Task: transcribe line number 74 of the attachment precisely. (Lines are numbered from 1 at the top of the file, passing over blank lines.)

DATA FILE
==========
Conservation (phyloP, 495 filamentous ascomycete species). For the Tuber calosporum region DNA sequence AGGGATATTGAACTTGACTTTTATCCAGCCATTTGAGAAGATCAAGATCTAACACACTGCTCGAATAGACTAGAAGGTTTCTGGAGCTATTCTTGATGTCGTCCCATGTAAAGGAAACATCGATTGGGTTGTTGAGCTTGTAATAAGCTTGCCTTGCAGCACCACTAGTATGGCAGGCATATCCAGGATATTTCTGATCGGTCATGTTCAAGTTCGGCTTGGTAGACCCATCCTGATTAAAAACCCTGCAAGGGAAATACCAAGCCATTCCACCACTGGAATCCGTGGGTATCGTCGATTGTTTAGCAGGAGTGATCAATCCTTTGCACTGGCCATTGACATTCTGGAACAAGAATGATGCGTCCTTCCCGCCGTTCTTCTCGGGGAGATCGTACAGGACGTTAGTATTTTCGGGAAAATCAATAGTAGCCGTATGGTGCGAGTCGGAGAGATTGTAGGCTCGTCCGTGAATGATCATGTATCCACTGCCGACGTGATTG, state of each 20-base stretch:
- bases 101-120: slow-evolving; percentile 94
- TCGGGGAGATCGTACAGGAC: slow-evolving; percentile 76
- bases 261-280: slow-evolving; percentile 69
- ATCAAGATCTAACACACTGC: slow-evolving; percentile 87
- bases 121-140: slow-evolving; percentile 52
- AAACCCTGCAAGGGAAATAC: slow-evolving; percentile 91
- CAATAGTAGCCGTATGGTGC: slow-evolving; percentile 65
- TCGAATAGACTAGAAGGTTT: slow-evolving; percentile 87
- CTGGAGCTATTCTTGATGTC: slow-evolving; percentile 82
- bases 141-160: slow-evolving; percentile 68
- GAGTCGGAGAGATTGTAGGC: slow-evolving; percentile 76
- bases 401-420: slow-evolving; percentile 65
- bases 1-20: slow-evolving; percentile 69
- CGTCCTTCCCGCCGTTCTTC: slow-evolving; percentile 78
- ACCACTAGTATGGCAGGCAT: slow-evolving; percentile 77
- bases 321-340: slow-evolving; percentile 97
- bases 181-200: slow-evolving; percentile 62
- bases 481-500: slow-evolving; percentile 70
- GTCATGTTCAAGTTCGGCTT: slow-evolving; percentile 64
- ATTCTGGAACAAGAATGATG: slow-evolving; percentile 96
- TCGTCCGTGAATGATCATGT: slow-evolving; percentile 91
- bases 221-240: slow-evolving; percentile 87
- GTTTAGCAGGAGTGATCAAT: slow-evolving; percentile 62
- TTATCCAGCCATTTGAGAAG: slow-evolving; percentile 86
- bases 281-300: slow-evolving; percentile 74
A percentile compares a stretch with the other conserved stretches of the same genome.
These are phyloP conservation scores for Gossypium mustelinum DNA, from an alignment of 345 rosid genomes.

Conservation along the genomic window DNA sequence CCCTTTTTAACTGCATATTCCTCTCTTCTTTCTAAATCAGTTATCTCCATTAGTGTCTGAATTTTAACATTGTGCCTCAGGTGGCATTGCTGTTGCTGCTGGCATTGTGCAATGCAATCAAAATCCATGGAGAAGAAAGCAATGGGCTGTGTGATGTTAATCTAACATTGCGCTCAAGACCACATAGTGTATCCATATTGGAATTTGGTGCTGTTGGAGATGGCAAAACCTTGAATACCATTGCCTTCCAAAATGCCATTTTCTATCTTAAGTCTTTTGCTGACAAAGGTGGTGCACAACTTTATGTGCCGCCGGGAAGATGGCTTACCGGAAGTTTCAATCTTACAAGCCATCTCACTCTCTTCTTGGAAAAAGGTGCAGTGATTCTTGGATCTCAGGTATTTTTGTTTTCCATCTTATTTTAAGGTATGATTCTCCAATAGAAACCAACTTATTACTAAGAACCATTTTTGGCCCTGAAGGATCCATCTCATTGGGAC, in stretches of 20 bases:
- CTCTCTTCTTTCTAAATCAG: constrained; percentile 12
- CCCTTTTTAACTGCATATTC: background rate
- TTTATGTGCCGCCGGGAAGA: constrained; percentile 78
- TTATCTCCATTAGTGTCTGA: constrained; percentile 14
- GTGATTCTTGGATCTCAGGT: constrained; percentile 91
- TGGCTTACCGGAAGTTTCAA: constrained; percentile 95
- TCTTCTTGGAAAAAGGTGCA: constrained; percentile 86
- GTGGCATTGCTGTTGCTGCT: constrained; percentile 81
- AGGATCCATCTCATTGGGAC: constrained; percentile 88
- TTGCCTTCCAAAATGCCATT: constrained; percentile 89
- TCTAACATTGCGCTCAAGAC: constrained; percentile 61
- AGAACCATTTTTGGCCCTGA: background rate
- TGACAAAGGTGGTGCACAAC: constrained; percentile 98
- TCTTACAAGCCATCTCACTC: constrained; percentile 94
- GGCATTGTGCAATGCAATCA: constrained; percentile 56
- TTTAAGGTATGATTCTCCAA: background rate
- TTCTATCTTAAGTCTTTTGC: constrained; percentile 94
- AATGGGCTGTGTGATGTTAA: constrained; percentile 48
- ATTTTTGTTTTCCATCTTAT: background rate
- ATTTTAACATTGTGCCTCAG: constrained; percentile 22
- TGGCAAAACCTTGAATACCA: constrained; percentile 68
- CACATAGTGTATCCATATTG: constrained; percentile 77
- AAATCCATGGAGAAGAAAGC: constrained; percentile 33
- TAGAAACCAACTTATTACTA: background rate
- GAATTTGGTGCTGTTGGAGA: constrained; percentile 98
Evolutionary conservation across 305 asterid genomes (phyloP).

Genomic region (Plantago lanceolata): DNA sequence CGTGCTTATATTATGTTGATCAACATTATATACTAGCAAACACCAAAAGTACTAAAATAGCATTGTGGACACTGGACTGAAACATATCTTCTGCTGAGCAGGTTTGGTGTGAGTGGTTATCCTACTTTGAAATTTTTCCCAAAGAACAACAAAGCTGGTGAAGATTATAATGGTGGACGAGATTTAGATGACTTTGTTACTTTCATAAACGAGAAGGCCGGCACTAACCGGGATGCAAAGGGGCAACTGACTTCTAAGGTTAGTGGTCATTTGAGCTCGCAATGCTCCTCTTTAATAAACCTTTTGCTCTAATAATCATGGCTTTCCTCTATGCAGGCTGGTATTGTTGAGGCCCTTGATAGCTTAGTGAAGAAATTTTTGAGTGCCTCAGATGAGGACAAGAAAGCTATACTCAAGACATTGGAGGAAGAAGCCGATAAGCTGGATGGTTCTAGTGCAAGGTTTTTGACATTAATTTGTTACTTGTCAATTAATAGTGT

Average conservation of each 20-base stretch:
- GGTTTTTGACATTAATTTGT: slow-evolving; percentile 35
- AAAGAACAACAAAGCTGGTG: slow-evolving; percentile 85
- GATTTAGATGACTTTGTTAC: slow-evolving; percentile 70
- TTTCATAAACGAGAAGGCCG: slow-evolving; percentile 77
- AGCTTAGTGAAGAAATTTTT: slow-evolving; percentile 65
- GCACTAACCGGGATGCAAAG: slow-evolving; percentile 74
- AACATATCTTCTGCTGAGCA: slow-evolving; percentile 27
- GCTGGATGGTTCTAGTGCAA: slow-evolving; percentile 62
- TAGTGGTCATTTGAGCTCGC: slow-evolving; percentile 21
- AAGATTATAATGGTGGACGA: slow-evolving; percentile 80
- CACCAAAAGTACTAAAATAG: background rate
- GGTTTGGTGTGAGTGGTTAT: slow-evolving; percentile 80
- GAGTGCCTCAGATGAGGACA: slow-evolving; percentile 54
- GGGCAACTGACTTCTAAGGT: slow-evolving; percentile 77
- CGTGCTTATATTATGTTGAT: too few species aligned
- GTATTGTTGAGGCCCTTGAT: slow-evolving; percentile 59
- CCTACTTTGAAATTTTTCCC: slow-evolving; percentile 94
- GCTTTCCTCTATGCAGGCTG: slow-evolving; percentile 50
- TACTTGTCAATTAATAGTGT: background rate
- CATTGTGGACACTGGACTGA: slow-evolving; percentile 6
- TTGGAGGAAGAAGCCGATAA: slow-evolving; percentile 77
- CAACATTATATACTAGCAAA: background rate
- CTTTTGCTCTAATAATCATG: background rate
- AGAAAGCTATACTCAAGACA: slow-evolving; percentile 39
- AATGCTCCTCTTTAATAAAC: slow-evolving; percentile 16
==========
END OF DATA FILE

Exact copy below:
- CCTACTTTGAAATTTTTCCC: slow-evolving; percentile 94